The megachurch phenomenon as has been studied and discussed quite thoroughly in Christianity Today and Christian Century and in numerous books about megachurches. One thing I find helpful is to look to history. People seem to think that megachurches are new–appearing only in the last two or three decades. Most people trace the phenomenon back to Willow Creek Community Church in Chicago’s suburbs. Depending on how one defines “megachurch,” of course, it may go back much farther.
I suspect that when people criticize megachurches, more often than not, what they are really criticizing is “seeker sensitive” Christianity. But, of course, the two things are separable (unless, of course, you simply define “megachurch” as “seeker sensitive church lite.” But, of course, there’s nothing in the word “megachurch” that requires or even implies that.
In such discussions we need to separate issues clearly. Are we talking about size or ethos? Most of the criticism, I think, is aimed at ethos.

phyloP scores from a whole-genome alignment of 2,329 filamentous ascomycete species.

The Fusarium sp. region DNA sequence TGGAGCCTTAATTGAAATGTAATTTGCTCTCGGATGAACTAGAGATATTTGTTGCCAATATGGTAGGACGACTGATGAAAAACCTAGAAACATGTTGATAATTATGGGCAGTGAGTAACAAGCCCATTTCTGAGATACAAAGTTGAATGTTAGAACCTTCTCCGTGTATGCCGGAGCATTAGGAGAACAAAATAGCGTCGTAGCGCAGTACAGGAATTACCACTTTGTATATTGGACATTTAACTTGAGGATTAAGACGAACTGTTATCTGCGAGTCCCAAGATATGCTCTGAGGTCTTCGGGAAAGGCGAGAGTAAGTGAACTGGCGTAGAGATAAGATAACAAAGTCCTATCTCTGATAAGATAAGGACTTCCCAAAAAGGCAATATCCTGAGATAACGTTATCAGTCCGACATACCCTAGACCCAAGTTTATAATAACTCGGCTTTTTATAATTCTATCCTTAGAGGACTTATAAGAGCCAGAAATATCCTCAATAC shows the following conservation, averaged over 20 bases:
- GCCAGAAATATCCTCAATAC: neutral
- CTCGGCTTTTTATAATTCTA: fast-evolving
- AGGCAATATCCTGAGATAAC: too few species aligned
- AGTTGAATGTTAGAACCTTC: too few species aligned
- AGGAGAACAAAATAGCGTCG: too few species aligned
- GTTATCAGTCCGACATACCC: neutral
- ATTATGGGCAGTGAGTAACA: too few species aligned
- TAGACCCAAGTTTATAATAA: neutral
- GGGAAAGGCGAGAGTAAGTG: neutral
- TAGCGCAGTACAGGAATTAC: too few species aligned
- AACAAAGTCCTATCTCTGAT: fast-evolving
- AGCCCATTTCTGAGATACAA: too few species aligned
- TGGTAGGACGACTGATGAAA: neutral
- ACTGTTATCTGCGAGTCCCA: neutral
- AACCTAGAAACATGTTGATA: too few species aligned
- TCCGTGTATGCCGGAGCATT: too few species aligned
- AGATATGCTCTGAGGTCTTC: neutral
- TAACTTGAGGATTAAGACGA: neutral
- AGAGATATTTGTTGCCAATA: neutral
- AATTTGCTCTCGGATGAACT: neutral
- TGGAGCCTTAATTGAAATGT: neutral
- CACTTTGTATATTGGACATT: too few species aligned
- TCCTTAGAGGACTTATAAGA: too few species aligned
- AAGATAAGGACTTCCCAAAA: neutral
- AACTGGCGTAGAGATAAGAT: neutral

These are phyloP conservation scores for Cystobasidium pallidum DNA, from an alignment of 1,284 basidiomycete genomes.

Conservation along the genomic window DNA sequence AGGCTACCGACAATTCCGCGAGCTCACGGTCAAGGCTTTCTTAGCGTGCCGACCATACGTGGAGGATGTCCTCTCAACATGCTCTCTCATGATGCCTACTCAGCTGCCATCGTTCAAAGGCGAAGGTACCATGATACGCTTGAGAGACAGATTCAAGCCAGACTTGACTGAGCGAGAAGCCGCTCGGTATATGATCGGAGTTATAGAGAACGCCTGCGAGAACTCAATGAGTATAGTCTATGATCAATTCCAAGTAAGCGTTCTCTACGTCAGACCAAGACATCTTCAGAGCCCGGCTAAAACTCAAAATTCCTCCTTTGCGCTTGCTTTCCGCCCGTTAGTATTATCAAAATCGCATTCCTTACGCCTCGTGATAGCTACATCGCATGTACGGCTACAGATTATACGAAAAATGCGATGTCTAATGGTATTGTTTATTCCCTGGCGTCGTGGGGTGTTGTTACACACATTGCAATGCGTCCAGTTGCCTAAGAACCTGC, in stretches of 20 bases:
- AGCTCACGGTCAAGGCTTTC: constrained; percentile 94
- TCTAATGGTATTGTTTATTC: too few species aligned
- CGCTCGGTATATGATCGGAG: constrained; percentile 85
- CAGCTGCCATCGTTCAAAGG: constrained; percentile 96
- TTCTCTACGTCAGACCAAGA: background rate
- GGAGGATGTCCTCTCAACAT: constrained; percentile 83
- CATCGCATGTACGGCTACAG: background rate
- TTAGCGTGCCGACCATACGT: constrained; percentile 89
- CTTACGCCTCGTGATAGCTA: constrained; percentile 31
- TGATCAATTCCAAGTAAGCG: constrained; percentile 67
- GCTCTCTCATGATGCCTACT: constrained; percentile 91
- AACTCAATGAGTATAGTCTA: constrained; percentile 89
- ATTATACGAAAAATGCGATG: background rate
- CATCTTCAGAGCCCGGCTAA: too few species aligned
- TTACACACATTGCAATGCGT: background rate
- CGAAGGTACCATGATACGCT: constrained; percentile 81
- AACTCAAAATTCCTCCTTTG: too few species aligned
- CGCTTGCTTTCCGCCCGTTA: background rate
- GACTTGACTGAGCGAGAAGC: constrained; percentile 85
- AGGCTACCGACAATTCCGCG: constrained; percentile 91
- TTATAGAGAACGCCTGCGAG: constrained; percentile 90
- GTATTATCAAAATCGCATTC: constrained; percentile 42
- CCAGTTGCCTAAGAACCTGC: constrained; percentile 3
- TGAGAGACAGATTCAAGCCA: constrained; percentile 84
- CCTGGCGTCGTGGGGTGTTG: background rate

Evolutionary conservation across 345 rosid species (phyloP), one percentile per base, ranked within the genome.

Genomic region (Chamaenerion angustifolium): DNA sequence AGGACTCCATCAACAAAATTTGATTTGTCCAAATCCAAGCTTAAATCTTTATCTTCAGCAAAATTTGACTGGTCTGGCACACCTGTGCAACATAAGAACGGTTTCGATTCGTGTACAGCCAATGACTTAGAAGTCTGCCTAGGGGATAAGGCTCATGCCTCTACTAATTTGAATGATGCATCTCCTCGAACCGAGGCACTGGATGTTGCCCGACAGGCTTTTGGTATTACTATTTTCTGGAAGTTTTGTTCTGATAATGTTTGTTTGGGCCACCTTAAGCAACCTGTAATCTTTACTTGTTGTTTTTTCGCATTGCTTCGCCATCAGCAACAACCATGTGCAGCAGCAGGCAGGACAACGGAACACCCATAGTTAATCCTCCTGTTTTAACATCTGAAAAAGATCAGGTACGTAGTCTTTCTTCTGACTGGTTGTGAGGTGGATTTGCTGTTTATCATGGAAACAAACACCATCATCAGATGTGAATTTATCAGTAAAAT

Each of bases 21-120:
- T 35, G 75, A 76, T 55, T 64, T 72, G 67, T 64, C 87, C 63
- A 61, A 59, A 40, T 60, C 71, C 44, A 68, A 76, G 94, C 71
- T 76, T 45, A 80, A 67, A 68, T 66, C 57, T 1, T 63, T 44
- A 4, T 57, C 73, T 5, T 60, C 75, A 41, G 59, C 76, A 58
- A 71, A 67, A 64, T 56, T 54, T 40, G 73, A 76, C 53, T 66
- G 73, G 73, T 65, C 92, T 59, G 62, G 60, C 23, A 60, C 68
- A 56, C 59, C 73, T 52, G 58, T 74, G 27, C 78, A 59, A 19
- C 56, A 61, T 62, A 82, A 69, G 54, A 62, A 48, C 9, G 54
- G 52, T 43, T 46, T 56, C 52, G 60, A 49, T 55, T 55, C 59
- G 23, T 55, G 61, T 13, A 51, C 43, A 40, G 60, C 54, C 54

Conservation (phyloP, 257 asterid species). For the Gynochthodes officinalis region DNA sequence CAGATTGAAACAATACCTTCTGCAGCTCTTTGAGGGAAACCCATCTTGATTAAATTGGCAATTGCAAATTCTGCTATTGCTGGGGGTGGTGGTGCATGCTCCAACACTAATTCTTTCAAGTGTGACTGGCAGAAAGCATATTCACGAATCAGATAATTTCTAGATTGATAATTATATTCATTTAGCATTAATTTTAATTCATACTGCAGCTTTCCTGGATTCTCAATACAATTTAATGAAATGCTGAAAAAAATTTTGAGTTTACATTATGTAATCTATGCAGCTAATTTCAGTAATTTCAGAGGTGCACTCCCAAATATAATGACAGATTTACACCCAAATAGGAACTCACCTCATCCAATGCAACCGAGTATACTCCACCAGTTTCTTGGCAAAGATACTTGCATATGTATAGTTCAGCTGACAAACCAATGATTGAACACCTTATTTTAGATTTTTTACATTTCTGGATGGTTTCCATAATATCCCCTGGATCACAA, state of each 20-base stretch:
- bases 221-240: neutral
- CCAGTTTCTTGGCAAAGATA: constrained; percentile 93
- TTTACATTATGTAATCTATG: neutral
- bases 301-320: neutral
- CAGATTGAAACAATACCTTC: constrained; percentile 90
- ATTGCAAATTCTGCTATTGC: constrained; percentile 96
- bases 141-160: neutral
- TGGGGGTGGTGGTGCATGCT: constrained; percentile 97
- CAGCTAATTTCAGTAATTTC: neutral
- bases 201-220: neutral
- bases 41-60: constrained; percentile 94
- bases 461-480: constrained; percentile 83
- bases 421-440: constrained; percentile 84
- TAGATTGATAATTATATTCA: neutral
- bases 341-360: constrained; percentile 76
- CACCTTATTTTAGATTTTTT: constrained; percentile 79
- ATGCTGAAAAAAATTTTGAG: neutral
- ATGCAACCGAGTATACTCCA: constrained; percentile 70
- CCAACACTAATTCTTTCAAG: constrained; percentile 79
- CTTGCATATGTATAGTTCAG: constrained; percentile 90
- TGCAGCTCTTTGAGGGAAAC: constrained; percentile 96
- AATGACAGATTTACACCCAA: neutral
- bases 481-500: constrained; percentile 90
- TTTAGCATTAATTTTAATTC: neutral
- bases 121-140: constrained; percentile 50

The megachurch I visited this past week certainly has the external appearance of the ethos people criticize. The physical aspect of the church is that of a college campus–many buildings spread out over a large area with several huge parking lots. Everything about it reeks of consumerism. It has the “feel” of an outdoor shopping mall. It has three restaurants, playgrounds, picnic areas, colorful buildings, amazing signage, fountains and waterfalls, etc. The youth building is larger than most large churches.